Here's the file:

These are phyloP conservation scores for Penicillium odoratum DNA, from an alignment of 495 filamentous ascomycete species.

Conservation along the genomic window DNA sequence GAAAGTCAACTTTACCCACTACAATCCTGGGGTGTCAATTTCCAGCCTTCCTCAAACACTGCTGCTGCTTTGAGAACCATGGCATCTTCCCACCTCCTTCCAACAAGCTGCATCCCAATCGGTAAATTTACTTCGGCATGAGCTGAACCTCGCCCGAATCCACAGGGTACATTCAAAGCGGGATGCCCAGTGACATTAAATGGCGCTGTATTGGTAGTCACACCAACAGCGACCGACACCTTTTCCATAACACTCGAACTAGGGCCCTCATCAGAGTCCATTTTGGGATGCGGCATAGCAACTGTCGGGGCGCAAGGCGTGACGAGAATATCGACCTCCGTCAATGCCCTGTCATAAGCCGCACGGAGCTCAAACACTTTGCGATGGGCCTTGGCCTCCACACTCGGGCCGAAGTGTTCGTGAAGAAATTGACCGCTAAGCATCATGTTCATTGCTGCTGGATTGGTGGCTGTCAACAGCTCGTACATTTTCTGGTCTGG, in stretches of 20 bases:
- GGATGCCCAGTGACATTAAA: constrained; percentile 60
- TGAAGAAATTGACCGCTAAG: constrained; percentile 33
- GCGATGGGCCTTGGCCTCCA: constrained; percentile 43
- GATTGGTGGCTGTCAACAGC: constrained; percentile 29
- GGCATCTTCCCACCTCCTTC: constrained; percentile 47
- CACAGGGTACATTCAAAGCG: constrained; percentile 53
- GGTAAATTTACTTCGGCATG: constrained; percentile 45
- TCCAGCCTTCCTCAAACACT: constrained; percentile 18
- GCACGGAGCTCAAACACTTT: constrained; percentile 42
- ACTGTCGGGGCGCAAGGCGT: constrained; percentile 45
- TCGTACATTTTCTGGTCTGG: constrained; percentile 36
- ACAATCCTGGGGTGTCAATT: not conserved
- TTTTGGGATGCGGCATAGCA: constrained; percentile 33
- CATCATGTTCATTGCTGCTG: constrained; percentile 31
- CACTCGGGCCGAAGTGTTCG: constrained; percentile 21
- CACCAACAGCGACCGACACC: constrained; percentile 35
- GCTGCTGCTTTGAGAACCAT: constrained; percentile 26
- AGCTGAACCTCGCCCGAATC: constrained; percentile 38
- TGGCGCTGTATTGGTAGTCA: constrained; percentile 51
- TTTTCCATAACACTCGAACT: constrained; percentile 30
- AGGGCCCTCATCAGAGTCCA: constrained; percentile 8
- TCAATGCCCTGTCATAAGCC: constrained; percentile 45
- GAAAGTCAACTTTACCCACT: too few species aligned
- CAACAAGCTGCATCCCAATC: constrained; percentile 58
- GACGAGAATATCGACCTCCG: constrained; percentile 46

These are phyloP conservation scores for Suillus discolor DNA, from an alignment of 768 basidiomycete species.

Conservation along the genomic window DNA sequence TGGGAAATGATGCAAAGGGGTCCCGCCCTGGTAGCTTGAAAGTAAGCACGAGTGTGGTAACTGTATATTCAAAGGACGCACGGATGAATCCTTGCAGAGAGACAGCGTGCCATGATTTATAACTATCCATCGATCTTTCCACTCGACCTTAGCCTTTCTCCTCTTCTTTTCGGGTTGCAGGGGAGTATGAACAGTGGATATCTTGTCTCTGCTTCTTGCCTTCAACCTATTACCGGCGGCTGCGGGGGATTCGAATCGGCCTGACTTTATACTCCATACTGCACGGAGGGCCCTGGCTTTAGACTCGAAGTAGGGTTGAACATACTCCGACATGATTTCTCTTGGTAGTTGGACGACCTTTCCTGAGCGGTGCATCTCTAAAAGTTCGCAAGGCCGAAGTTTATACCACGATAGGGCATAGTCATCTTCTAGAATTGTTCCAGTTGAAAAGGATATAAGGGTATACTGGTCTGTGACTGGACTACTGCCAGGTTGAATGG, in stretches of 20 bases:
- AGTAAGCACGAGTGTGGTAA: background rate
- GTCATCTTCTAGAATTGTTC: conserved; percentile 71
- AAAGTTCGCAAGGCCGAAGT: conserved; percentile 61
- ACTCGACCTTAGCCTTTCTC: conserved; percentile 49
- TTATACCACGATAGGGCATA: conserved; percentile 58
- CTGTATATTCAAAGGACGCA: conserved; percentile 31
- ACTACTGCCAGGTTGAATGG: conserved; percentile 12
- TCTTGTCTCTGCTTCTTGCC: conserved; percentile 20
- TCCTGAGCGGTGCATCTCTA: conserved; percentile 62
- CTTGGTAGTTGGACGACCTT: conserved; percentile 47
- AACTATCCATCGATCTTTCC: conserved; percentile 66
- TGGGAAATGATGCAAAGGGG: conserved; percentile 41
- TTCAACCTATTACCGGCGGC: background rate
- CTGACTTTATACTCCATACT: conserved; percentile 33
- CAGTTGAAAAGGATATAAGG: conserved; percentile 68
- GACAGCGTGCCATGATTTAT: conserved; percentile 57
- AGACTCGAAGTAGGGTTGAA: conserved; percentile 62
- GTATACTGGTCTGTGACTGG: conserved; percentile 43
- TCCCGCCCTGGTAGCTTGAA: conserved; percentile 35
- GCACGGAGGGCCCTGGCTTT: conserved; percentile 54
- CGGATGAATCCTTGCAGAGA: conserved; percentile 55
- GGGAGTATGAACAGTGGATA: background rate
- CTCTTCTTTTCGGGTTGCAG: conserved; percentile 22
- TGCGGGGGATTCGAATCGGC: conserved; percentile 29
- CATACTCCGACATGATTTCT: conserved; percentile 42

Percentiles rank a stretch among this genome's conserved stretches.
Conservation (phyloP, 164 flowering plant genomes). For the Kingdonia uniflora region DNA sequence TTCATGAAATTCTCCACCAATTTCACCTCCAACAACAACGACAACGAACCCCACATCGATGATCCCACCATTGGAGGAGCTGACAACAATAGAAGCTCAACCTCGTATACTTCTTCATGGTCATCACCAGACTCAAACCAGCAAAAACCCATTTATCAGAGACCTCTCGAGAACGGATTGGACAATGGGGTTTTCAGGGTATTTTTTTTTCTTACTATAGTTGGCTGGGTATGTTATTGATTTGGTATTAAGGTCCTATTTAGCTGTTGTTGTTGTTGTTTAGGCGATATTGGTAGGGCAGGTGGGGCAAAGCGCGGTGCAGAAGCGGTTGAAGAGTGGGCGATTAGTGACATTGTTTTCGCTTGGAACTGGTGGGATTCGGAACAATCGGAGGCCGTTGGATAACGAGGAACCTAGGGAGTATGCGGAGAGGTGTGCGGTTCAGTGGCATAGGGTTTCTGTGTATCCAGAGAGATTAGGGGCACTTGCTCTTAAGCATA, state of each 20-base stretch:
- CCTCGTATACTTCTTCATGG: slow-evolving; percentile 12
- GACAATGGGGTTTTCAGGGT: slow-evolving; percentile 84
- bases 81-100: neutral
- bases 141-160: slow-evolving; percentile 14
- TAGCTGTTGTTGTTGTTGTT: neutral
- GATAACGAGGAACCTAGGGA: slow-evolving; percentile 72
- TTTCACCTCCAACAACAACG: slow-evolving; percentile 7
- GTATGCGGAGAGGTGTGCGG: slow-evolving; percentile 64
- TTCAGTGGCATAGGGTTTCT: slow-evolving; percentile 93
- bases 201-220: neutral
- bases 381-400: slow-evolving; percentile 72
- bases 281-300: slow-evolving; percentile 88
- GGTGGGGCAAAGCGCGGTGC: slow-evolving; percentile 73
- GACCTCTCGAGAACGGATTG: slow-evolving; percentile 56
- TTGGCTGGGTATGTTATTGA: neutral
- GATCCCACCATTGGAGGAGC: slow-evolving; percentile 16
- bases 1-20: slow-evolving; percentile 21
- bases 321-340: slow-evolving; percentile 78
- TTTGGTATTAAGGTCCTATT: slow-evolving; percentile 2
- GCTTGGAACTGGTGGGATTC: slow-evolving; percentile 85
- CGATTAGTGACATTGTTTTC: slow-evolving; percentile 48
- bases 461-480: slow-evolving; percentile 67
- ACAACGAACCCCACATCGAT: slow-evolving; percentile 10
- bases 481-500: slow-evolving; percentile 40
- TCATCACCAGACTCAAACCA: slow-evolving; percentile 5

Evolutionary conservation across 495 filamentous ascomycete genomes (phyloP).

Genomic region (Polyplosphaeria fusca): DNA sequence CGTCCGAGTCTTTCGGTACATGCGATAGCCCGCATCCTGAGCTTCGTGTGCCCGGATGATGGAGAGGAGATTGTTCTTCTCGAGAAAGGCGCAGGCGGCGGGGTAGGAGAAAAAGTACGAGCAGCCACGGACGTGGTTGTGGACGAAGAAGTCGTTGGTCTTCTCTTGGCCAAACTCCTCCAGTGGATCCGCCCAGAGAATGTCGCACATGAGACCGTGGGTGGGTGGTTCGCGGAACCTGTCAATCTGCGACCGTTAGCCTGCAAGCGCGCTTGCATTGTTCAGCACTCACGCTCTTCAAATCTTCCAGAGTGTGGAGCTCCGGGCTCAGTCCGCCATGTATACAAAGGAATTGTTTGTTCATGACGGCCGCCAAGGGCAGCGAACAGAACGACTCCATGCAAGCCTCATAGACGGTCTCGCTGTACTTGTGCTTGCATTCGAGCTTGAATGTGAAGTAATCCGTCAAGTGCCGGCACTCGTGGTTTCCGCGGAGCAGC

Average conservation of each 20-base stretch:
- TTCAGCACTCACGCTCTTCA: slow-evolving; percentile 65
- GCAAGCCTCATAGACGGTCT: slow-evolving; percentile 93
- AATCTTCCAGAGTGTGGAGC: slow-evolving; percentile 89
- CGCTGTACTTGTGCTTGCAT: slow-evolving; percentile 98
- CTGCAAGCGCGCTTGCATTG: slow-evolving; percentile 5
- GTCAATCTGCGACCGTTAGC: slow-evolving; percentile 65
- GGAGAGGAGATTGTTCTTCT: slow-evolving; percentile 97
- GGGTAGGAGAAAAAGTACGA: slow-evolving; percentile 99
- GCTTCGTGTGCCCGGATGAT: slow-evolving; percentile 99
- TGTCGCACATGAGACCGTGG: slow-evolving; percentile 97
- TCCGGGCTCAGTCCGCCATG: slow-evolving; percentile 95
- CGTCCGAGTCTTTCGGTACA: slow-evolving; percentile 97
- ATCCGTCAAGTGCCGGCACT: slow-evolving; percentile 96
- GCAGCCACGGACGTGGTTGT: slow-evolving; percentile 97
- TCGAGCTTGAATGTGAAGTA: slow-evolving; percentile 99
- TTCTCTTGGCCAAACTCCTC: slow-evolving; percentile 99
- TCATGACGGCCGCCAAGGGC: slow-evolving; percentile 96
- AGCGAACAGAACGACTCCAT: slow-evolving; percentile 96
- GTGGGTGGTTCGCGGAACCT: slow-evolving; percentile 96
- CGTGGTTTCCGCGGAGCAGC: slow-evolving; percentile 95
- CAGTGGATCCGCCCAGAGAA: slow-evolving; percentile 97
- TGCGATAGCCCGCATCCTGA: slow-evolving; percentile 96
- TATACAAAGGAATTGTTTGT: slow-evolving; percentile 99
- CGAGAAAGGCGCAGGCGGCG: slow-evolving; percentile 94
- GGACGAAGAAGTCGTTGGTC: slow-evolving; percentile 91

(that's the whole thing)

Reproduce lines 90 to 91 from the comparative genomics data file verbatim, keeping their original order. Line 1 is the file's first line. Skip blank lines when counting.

- GTCAATCTGCGACCGTTAGC: slow-evolving; percentile 65
- GGAGAGGAGATTGTTCTTCT: slow-evolving; percentile 97